Child Labour, Parental Neglect, School Boards, and Teacher Quality: School Inspector Reports on the Supply and Demand of Schooling in Mid-nineteenth-century Sweden
- nineteenth century,
- school boards,
- economic elites,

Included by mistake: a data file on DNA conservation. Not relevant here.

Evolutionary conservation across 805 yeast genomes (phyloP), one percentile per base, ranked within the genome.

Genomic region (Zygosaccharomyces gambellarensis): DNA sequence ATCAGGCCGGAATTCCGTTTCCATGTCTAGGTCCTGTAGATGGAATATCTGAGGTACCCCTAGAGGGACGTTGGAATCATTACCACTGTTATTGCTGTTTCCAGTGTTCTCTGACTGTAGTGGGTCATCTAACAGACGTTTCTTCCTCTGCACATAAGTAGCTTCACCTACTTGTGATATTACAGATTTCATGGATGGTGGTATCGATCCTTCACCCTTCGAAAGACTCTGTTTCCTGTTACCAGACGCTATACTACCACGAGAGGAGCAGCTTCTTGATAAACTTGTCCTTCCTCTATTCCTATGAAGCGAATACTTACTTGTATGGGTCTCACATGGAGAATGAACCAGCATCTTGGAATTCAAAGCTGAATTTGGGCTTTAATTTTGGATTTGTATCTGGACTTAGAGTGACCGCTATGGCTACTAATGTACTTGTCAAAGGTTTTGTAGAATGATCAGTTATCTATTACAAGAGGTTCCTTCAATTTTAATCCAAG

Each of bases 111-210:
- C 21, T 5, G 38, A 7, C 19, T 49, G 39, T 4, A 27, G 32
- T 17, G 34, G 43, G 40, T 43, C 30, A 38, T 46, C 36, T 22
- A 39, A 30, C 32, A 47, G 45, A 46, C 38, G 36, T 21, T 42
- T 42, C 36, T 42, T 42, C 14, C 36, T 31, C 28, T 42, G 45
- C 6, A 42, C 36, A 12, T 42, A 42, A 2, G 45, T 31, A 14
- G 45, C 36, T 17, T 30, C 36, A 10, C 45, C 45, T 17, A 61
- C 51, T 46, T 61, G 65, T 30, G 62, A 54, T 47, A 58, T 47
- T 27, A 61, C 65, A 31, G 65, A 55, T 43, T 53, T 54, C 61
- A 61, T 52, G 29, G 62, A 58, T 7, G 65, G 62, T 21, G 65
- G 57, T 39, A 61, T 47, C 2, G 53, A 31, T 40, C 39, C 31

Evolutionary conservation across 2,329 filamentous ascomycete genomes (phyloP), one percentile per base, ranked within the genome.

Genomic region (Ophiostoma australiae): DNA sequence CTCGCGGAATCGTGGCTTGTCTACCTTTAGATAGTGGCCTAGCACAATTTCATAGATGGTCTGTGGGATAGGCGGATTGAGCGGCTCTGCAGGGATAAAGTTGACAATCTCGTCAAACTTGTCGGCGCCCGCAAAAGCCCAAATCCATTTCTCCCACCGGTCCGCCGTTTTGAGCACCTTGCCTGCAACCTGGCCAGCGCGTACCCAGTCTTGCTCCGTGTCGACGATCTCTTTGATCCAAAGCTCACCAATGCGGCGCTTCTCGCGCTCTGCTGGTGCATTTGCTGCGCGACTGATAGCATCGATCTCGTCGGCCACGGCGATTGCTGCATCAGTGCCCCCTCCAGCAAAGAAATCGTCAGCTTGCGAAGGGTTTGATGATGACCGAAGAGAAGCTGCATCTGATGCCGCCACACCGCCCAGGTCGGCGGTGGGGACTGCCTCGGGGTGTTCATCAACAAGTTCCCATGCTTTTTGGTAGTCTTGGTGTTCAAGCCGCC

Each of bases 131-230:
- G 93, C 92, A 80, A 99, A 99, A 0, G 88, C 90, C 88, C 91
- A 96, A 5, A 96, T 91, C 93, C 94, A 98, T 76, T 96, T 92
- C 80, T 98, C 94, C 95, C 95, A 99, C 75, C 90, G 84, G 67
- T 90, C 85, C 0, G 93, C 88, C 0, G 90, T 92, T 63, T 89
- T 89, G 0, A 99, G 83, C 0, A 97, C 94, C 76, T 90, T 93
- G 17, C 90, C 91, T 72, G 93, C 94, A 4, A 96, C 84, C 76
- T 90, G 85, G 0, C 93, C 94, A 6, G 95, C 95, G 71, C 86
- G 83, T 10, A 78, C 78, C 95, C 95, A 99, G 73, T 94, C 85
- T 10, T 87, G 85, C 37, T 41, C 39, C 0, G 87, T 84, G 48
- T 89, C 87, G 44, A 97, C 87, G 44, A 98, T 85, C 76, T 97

By examining the state school inspector reports of 1861–1863, which provide rich insights into the local conditions of schooling in Sweden, this article sheds further light on the wide range of factors that weakened school enrolment and attendance in nineteenth-century Sweden. In terms of parental demand, these included child labour on farms, at manors, and in industries; the transformation of the servant system among rural households; and religious practices, such as the confirmation and the beliefs of Protestant sectarian groups. On the supply side, factors that school inspectors reported included the inability of Swedish teacher seminars to examine enough teachers and the problematic behaviour of local school boards. As a result, this article provides additional input into the debate in educational history regarding the role of the state, religion, rural elites, and parents in the rise of mass schooling, while simultaneously providing further qualitative evidence to a quantitatively oriented research field in economic history on the determinants of schooling.